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Kernel Overview

Windows Mobile 6.5
A version of this page is also available for
4/8/2010

The kernel provides the base OS functionality for any Windows Mobile device. This functionality includes process, thread, and memory management. The kernel also provides some file management functionality. Kernel services enable applications to use this core functionality.

NK.exe is the OEM application layer (OAL) process. The kernel, Kernel.dll, is loaded during boot by the OAL. Nk.exe is the core of the Windows Mobile OS.

Use the kernel process and thread functions to create, terminate, and synchronize processes and threads, and to schedule and suspend a thread. Processes, which represent single instances of running applications enable users to work on more than one application at a time. Threads enable an application to perform more than one task at a time. Thread priority levels, priority inheritance, interrupt support, and timing and scheduling are all included in the Windows Mobile kernel architecture. Together, they provide real-time application capability for time-critical systems. For more information, see Real-Time Priority System.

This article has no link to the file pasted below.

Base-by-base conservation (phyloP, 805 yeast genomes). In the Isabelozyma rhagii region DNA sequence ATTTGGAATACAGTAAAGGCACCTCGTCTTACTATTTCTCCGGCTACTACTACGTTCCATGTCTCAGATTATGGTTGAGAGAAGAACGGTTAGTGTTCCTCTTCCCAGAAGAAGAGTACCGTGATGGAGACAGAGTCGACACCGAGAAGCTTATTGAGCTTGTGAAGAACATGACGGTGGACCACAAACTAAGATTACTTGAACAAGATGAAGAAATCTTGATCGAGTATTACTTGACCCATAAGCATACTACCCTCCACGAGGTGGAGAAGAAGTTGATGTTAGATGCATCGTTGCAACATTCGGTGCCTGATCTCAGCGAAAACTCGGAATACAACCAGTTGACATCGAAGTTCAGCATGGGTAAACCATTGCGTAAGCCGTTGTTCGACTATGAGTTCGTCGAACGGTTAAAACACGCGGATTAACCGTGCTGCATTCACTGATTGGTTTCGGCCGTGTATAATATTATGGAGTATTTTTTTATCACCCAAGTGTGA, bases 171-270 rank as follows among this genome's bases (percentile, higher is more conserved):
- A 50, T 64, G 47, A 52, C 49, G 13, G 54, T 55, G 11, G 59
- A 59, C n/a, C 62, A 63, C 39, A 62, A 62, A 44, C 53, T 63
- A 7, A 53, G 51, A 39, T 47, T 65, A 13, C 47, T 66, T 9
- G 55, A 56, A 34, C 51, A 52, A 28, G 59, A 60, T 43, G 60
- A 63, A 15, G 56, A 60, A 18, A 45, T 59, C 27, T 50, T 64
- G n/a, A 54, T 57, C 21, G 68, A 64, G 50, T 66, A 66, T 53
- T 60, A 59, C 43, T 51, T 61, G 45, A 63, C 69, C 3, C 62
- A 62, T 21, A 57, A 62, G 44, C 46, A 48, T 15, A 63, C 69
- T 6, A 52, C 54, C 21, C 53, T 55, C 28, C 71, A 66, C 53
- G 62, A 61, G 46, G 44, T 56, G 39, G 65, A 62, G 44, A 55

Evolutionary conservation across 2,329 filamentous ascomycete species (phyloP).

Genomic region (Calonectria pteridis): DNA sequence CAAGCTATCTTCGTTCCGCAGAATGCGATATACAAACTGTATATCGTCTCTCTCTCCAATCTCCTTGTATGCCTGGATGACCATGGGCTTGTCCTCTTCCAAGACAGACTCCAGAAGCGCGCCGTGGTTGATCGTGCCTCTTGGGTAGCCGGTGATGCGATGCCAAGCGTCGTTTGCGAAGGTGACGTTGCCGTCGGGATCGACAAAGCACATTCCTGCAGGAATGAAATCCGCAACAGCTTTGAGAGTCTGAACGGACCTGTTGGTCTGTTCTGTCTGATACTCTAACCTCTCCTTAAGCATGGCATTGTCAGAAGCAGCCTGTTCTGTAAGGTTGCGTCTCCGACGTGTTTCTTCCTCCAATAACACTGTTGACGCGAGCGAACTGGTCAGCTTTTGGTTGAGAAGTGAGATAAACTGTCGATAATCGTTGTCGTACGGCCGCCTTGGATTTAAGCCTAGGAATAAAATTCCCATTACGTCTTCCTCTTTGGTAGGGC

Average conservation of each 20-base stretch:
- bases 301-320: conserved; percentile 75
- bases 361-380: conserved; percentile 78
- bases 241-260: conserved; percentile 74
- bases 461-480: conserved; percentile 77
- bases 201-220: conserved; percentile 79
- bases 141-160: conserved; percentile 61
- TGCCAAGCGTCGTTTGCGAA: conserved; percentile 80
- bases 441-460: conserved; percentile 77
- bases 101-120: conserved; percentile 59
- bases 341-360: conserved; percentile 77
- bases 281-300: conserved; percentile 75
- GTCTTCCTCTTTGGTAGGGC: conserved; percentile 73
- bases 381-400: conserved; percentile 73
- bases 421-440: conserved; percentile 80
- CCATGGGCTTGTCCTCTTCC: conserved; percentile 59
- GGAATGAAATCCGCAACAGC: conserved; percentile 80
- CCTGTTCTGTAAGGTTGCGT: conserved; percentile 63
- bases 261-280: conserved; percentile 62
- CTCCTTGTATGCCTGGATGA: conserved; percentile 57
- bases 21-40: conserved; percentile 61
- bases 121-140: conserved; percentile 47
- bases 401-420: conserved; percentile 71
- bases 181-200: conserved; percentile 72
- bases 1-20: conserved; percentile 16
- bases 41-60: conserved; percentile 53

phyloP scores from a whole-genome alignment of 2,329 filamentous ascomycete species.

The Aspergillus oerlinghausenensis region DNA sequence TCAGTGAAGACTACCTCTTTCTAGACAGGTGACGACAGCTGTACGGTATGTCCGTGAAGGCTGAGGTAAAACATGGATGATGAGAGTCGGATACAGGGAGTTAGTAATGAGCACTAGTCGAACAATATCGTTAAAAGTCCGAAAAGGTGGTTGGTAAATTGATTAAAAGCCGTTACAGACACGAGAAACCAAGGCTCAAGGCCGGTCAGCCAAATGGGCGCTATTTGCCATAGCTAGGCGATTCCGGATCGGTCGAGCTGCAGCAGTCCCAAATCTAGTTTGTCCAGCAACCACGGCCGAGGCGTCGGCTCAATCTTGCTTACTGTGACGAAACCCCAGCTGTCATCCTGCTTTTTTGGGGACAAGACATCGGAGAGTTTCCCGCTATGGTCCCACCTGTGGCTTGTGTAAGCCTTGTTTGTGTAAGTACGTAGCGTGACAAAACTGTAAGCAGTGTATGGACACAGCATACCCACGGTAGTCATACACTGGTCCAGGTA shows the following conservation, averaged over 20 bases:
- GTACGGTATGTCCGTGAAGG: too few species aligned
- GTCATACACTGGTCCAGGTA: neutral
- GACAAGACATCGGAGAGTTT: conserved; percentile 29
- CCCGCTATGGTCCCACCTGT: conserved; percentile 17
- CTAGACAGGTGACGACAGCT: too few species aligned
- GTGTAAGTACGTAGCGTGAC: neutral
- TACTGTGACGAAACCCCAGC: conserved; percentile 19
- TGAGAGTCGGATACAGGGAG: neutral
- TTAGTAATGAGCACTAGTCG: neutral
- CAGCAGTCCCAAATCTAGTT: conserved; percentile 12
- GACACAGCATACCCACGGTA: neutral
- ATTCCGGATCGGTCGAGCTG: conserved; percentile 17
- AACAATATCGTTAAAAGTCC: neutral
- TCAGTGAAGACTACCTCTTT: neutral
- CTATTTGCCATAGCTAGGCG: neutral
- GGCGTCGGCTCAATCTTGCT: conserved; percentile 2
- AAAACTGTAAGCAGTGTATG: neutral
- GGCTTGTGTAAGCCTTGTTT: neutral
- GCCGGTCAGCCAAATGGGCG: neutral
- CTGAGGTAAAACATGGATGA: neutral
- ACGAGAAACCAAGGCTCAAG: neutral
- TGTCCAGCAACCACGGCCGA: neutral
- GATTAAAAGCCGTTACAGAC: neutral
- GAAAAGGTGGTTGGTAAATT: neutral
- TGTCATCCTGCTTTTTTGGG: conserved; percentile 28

The Windows Mobile kernel uses a paged virtual-memory system to manage and allocate application memory. The virtual-memory system provides contiguous blocks of memory, in 4,096-byte pages along 64-KB regions, so that applications do not have to manage memory allocation. For memory requirements of less than 64 KB, an application can use the local heap provided for all Windows Mobile applications or create separate heaps. The kernel also allocates memory to the stack for each new process or thread.

Use the kernel memory functions to allocate and deallocate virtual memory, use memory on the local heap, create separate heaps, and allocate memory from the stack. You can use the unused memory from the static data block that is allocated to load the application. Processes can also use memory-mapped objects to share data.

The kernel contains the following functionality:

Memory Architecture

Explains the memory architecture system.

Scheduling

Provides information about the scheduling system.

Real-Time Performance

Describes a real-time performance system.

Loader

Provides information about the process of loading modules into virtual memory.

System Calls

Describes the operation of system calls.

Kernel Power Management

Provides information about the power states and transitions.

Additional Kernel Functionality

Describes miscellaneous services that the OS provides.

The following illustration shows the general structure of the Windows Mobile kernel, emphasizing the kernel as the conduit for the rest of the core OS.

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